Sale of 'Acoma Shield' Set for Monday in ParisBY DAN VUKELICH The governor of Acoma Pueblo called on the United States and France to work to halt the planned sale of Acoma cultural items by a French auction house next Monday. In an emotional plea, Gov. Kurt Riley said an important item referred to as “The Acoma Shield” is being put up for sale by the Eve Auction House in Paris as part of a catalogue of hundreds of Aconoma, Hopi, Navajo and Hoopa Tribe artifacts. At a news conference at the Smithsonian Institution, Riley said the sale of the shield, which he said should have never left the Pueblo, is painful. “I call on the Eve Auction House to immediately cease the sale of the Acoma Shield and all other items of cultural patrimony,” Riley said. “I implore the Republic of France to take immediate forceful action to prevent this deplorable action.” The shield is listed for auction at between 5,000 and 7,000 Euros, or $5,600 to $7,800.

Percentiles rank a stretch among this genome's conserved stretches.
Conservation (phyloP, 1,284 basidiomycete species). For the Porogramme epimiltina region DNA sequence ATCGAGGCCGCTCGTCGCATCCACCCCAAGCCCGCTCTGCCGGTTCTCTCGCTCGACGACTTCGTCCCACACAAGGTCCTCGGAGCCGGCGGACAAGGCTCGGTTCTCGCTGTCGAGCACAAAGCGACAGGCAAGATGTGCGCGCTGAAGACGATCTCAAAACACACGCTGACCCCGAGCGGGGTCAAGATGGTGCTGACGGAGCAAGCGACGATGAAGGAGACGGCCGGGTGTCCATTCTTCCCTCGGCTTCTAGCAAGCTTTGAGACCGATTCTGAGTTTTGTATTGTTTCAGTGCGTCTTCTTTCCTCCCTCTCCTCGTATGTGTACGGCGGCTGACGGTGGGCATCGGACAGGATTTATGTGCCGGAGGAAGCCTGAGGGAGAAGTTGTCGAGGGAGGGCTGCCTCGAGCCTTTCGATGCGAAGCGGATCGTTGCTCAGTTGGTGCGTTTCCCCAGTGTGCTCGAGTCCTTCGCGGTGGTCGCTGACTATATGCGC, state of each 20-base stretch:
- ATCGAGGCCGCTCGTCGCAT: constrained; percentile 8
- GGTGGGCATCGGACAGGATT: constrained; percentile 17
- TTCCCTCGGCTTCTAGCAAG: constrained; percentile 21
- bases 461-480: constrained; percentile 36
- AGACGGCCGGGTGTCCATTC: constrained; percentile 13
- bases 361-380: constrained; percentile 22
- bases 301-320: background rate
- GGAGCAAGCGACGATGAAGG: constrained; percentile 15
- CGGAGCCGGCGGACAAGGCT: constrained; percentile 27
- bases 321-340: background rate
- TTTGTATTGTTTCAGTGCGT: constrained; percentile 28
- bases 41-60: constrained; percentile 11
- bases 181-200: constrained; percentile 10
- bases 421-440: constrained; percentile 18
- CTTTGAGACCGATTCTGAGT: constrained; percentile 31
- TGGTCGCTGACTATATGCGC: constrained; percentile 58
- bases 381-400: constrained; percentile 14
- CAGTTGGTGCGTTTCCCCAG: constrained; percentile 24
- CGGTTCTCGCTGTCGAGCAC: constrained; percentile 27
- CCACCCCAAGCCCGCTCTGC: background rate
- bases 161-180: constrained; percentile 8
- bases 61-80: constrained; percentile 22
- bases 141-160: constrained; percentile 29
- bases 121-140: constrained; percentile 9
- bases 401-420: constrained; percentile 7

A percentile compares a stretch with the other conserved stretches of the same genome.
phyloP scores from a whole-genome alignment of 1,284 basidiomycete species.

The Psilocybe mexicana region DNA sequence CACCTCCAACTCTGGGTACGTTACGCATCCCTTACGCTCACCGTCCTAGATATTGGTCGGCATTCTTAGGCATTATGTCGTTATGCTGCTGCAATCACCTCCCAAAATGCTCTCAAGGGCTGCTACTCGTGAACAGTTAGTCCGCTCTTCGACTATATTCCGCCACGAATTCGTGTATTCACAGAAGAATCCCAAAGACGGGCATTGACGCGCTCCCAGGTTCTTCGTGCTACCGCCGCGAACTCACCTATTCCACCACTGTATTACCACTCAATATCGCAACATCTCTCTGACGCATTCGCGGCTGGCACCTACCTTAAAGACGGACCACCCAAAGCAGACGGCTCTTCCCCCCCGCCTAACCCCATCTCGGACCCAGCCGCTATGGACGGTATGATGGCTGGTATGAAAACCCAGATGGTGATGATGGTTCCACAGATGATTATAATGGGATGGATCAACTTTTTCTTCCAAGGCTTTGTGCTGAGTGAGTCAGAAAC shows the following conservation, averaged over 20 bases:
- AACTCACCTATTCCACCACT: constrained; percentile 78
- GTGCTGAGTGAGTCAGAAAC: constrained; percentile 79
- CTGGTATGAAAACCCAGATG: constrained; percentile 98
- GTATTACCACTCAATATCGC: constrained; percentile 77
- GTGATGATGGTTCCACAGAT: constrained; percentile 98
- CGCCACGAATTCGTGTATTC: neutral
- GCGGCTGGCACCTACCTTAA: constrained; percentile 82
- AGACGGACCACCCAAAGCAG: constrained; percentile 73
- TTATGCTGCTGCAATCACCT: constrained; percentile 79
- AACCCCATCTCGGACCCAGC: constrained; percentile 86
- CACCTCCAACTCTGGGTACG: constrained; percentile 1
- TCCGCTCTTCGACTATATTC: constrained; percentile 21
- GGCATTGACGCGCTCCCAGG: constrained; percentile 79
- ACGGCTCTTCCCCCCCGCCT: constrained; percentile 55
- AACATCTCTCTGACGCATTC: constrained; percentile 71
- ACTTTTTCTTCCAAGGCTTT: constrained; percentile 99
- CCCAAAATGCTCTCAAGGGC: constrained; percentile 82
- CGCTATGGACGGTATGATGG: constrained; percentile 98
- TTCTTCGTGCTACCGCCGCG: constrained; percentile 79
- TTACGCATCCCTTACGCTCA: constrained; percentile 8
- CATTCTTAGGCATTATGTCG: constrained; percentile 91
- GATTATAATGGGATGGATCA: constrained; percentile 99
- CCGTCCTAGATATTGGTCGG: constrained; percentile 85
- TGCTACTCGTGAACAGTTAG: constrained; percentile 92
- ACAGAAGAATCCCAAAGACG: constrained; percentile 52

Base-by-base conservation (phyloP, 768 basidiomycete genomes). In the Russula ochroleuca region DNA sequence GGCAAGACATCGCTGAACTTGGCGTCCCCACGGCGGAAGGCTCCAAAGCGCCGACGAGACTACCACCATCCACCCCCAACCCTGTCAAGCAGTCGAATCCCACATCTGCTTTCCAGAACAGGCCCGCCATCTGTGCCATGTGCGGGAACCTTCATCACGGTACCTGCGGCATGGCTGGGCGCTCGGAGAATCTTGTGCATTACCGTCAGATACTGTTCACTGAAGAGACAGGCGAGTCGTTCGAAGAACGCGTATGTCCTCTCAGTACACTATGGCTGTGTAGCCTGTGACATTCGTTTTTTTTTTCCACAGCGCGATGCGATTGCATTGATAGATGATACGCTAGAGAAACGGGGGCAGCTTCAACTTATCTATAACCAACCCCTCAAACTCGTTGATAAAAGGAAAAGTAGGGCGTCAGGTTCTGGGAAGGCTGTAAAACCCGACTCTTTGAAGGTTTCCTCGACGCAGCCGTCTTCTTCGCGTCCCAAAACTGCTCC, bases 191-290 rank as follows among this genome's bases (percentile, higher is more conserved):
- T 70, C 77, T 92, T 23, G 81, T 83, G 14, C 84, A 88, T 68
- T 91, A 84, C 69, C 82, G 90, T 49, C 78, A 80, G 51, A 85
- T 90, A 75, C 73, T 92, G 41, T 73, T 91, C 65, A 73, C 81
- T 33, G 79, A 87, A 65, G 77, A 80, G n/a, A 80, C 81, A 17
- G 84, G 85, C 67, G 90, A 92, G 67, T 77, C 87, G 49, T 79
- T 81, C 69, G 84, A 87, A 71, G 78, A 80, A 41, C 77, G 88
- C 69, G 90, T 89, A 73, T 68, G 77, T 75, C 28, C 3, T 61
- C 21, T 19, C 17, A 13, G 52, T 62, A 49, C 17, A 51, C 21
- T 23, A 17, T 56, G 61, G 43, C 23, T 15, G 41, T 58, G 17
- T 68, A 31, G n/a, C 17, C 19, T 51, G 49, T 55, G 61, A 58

Legislation to stop export of items of Native American PatrimonyRepublican U.S. Rep. Steve Pearce of Southern New Mexico has introduced a bill to curb the export of Native American religious and cultural artifacts, and he has been involved with a multi-agency effort to persuade the French to stop the practice within their borders. Pearce said the French “have not been terribly sensitive to our request” that the Eve auction be stopped. Riley, accompanied by Acoma clan leader Conroy Chino, a former Albuquerque TV journalist, sought to speak directly to the French people. “We are appealing to the people of France and to the French authorities to honor our humanity and the value of our ancient traditional beliefs by stop[ping the sale and returning this item,” he said. “When these items leave our Pueblo, this is how much it hurts,” Riley said, choking up. “For a person in my position to speak and express my emotions this way is maybe in some eyes not a role model for males, but this is how much it hurts my people when we see these cultural items put up for sale.” Last year, he said, 24 culturally important items from Acoma Pueblo were put up in auction in 10 sales. Former Bureau of Indian Affairs director Kevin Gover of Albuquerque, now with the National Museum of the American Indian, said that since 1989, under U.S. law, all museums that receive federal funds are legally bound to return items of Native American patrimony and human remains to their tribes. A webcast of the event at the Smithsonian National Museum of the American Indian can be seen here.
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